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ARTICLE |

Manual of Skin Diseases

Fernando Botero, MD
Arch Intern Med. 1974;134(6):1141-1142. doi:10.1001/archinte.1974.00320240175044.
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ABSTRACT

The increasing popularity of both large and small textbooks of dermatology seems to reflect a renewed interest in this field on the part of the practitioner and the medical educator. But undoubtedly it also reflects a need for a compact, current book to fill the void between the encyclopedic volume and the oversimplified "skin chapter" in the traditional medicine text. Sauer's remarkable attempt to narrow the gap is again manifest throughout this much improved third edition of his Manual, written for medical students and nondermatologist physicians.

Much up-to-date, practical, and succinct information on many common and not-so-common skin diseases and lesions has been compiled in this book. It is easy to read, well organized, and generously illustrated, with good quality photographs. Descriptions of disease and discussion on diagnosis are clear and, in general, proportionate to the importance of the entity. Dermograms illustrating the distribution of common dermatoses are a helpful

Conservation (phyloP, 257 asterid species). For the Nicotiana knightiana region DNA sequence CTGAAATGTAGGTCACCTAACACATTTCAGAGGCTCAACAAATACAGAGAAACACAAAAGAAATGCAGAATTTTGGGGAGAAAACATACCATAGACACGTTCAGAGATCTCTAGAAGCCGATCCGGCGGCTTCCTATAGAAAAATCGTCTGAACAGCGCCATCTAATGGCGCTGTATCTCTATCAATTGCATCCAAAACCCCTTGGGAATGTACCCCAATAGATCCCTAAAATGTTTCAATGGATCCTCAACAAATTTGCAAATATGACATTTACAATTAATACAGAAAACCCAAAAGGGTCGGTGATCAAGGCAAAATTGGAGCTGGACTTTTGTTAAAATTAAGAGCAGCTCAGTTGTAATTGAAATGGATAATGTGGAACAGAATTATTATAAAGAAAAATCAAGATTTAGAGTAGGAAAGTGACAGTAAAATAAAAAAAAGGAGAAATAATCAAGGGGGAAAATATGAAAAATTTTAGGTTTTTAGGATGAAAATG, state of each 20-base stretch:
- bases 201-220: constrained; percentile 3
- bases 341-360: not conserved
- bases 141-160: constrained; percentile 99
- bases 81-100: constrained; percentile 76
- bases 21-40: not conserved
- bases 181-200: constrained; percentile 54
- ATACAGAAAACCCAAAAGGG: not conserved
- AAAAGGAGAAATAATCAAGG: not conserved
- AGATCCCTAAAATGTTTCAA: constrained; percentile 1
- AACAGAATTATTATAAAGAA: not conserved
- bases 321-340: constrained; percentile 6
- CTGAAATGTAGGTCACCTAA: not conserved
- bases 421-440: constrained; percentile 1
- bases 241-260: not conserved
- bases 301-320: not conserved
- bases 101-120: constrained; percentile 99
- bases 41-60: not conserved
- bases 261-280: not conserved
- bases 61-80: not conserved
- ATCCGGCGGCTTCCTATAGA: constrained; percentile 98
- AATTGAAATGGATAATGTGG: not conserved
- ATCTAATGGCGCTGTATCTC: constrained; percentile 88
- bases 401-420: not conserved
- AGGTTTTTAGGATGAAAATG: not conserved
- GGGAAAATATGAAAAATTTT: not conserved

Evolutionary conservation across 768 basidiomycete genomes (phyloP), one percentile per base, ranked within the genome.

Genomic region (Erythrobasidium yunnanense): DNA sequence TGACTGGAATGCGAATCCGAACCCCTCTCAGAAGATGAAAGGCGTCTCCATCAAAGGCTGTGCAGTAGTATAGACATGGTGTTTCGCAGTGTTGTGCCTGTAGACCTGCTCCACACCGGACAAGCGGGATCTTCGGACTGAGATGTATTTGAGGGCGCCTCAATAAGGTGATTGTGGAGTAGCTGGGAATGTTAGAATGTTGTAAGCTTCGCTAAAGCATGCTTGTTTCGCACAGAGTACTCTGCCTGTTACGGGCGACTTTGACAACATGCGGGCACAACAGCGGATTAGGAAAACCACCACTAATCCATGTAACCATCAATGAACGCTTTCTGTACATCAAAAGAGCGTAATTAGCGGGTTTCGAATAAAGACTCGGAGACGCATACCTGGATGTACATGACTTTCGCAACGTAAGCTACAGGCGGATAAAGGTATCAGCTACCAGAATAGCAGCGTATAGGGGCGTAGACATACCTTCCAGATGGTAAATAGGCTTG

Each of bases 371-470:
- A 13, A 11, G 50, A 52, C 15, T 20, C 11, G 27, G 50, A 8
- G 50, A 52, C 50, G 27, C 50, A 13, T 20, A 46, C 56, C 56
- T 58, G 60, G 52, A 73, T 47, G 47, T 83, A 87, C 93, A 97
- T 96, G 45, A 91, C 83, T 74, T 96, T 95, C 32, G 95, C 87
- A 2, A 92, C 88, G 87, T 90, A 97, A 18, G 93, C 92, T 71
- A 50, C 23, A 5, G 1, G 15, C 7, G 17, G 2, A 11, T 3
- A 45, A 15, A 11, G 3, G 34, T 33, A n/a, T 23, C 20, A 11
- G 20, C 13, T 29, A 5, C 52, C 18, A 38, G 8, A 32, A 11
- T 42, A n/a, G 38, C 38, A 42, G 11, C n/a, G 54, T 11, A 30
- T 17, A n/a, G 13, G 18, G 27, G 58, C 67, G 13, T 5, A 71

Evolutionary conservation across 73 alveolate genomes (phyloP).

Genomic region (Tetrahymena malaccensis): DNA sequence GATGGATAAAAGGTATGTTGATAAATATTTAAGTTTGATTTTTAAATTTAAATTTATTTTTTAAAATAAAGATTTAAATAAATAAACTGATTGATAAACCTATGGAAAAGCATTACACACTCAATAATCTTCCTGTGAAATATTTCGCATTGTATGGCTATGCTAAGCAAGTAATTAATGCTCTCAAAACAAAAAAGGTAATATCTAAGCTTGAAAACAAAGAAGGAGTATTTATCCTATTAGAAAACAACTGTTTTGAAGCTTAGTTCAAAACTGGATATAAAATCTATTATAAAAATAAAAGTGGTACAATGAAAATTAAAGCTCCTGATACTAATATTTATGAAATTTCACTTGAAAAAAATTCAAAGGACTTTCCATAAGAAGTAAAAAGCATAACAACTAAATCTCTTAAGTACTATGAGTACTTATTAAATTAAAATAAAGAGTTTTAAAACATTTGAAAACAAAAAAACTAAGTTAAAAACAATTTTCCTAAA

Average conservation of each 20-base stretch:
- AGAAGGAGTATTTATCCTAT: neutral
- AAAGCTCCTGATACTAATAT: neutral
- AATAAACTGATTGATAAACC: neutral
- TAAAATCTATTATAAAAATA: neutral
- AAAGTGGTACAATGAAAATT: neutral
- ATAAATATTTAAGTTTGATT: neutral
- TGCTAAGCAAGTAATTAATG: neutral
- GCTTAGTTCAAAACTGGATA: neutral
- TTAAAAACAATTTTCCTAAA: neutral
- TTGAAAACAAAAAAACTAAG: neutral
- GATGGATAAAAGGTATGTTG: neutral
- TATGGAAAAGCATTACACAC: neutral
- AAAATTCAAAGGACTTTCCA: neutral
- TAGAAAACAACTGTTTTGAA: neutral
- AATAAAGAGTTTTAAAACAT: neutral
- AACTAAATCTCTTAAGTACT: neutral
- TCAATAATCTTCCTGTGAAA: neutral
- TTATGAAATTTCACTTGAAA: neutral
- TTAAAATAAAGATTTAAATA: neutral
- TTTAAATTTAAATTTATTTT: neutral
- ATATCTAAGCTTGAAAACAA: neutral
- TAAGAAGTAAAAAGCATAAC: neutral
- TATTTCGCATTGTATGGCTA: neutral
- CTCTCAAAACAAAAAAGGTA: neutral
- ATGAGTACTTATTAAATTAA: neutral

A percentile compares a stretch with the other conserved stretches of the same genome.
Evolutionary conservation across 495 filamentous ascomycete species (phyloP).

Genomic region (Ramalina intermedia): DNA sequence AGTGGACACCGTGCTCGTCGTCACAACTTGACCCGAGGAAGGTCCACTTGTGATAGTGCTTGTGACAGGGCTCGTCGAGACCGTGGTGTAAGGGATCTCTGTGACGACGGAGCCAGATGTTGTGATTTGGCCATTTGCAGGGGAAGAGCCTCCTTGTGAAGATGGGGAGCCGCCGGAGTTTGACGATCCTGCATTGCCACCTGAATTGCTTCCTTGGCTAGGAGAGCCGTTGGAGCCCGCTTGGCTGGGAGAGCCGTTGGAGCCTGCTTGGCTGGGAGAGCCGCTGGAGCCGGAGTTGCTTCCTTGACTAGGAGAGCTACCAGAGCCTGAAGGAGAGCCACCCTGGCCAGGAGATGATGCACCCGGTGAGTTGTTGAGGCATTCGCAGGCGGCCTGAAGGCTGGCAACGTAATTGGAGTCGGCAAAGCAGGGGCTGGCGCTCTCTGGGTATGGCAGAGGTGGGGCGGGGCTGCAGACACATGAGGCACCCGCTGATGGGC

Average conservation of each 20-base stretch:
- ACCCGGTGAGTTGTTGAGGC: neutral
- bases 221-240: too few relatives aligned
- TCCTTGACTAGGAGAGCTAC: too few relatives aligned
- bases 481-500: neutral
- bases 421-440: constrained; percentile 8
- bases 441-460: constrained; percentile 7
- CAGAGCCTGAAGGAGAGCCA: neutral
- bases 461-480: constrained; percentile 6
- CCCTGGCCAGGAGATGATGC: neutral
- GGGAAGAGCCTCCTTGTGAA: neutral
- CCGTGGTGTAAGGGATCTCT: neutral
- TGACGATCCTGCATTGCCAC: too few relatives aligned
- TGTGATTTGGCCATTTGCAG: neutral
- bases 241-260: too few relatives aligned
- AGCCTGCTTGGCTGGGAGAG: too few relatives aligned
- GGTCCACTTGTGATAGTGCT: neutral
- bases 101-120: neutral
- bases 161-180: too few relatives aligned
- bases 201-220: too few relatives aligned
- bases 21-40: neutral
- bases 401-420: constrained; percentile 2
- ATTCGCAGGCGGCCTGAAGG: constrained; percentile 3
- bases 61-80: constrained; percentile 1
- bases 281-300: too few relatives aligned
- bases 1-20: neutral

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The American Medical Association is accredited by the Accreditation Council for Continuing Medical Education to provide continuing medical education for physicians. The AMA designates this journal-based CME activity for a maximum of 1 AMA PRA Category 1 CreditTM per course. Physicians should claim only the credit commensurate with the extent of their participation in the activity. Physicians who complete the CME course and score at least 80% correct on the quiz are eligible for AMA PRA Category 1 CreditTM.
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